Wednesday, November 8, 2017

Ultra Spongy Soft Kinako (Roasted Soy Bean Flour) Chiffon Cake - Dairy free

It's so memorable ...

I remember the ultra soft and moist Japanese mochi that we had at Nara. It was freshly made by two Japanese men bashing the sweet rice dough using two gigantic wooden hammer rod with a rhythm. The mochi were divided and shaped with red bean filling and coated with kinako.

Kinako? It is also roasted soybean flour (黄粉 or きなこ) which is commonly used in Japanese cuisine. Nutrition-wise, kinako is known to contain good amount of vitamins, mineral and proteins. And taste-wise, it is an unique tasting ingredient that can add warm nutty flavour and fragrance to compliment Japanese sweets like mochi and other wagashi.

With this concept, I wonder...

Can I do the same to create ultra soft kinako chiffon cake?

Sure, I can! And I'm not the only one who had thought of this idea. I did a Google search for "kinako chiffon cake" and found a few recipes which are mostly adapted from the book, Okashi by Keiko Ishida but for some reasons, I don't really like this specific recipe. Maybe because I'm too fussy? I actually want to bake a chiffon cake that is so soft that it reminisces the ultra soft kinako-coated mochi that I had.

And so the totally inspired me created this...

kinako chiffon cake
Proudly presenting my ultra soft and spongy Kinako (Roasted Soy Bean Flour) Chiffon Cake recipe!

Where can you buy kinako?

It's available at Amazon and many online shops including some that are located in Australia and Singapore.

If not, you can roast your own kinako from soybean flour which is commonly available in most health shops and Asian grocery shops and some supermarkets. To do that, you will have cook soybean flour in a frying pan until the flour darkens into a tan color. It will smells like popcorn and has a warm nutty flavour. There you go... you have made kinako!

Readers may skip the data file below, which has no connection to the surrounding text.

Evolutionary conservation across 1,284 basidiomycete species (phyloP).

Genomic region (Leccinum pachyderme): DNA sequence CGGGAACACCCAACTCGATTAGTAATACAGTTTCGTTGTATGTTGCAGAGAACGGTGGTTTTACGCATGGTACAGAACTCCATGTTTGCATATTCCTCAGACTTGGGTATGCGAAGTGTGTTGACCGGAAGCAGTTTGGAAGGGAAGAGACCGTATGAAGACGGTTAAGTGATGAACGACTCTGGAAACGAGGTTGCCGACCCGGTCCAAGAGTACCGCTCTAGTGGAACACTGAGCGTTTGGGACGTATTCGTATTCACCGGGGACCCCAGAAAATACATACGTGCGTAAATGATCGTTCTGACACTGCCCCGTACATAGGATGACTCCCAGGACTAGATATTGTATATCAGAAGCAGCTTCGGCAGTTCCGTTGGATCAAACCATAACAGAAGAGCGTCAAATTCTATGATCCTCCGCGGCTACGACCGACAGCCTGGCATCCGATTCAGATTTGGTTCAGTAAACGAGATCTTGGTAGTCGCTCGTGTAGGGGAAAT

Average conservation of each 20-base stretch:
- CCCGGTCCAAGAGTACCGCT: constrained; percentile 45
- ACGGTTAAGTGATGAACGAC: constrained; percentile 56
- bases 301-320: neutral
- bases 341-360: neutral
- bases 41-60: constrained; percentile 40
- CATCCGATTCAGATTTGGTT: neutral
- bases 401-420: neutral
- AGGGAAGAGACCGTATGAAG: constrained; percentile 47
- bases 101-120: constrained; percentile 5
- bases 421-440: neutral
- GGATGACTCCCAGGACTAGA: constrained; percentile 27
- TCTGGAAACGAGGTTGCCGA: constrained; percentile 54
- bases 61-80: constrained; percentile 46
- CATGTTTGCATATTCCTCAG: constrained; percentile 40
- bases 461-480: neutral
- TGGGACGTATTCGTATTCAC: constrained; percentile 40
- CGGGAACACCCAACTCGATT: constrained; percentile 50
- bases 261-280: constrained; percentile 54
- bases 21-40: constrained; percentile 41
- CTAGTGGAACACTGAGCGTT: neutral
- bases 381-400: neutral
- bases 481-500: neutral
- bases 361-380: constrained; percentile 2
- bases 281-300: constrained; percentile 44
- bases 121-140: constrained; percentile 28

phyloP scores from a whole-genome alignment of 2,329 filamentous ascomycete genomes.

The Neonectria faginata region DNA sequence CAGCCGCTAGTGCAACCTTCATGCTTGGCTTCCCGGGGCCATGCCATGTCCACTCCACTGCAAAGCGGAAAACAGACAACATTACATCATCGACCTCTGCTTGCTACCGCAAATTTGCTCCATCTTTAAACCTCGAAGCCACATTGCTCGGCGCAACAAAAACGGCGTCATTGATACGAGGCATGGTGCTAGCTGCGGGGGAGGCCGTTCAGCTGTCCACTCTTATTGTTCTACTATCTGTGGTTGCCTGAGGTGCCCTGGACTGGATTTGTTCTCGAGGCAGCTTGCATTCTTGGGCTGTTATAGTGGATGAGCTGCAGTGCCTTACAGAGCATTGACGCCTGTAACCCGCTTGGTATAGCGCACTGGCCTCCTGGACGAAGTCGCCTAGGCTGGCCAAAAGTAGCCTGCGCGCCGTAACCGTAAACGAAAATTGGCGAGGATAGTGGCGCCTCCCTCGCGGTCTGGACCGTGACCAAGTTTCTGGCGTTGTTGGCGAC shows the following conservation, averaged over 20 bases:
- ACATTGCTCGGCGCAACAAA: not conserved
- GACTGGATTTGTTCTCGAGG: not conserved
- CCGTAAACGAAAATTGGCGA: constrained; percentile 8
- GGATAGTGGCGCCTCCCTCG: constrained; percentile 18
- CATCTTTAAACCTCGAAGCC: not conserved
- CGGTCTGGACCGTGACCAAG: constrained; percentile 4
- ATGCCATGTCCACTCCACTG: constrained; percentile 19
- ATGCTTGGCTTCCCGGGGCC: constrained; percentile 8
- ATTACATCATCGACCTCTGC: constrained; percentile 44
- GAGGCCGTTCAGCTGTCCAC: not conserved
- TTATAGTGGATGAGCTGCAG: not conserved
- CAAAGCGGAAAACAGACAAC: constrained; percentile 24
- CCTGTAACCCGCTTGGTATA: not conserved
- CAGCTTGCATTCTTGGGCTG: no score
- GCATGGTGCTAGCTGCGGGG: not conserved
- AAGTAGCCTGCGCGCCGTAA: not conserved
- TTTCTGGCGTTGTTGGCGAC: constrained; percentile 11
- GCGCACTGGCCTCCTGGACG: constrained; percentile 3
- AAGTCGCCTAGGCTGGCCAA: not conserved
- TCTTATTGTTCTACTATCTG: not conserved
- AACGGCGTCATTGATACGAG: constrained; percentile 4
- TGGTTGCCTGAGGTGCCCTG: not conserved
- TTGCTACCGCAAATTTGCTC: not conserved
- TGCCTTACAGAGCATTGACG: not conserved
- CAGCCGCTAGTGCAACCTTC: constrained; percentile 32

No worries! I have a video to show how I roasted my soybean flour and used the roasted soybean flour to bake an ultra soft kinako chiffon cake. Easy peasy!

Thanks Bensound for the music in my video.

Any baking tips? 

Yes! If you are roasting the soybean flour, you have to stir and cook the soybean flour at low heat. At any stage, you must be alert and prepared to remove your frying pan from the heat as the flour tends to darken too quickly.

And as usual, the chiffon cake baking tips are the same as the ones that I mentioned at my previous milk chiffon cake post at here.

Any questions?

Some of you might notice and want to ask... Why did I wrap my chiffon cake pan with foil?

I was exploring several ways to bake ultra soft and sensitive chiffon cakes with the least amount of cracks and these are a few strategies that I have tried:

1) Place an empty baking tray placed at the highest position in the oven as a heat shield

2) Wrap chiffon cake pan with 2-3 layers of foil to insulate the cake from any excessive heating
I reckon that this can help to certain extent but it is not absolutely necessary - as shown in this video.

3) Knowing my oven and its temperature setting

4) Baking with steam


The details of point (3) and (4) have been extensively discussed at here before. Please read my blog post, How to bake an Ultra Soft Pandan Chiffon Cake with Less Cracks? at here if you are interested.

All I have to say is I strongly don't prefer to bake my chiffon cake with steam.

Is baking a flawless crackless chiffon cake too complicated for you?

Then don't bother! It is totally ok if your chiffon cakes have cracks! The softness of the cake won't change even if you bake them in a typical oven setting 160°C / 320ºF for 50 mins (for a typical 20 cm cake). To me, what really matters is actually the recipe!!! Ultimately, I believe that it is the composite of the cake that will eventually determine its softness and yumminess. Agree?

kinako chiffon cake
Great well risen texture!
Despite having some cracks on my cake, it is still good with soft cottony texture!
To me, it is the recipe that determine the ultimate softness and taste.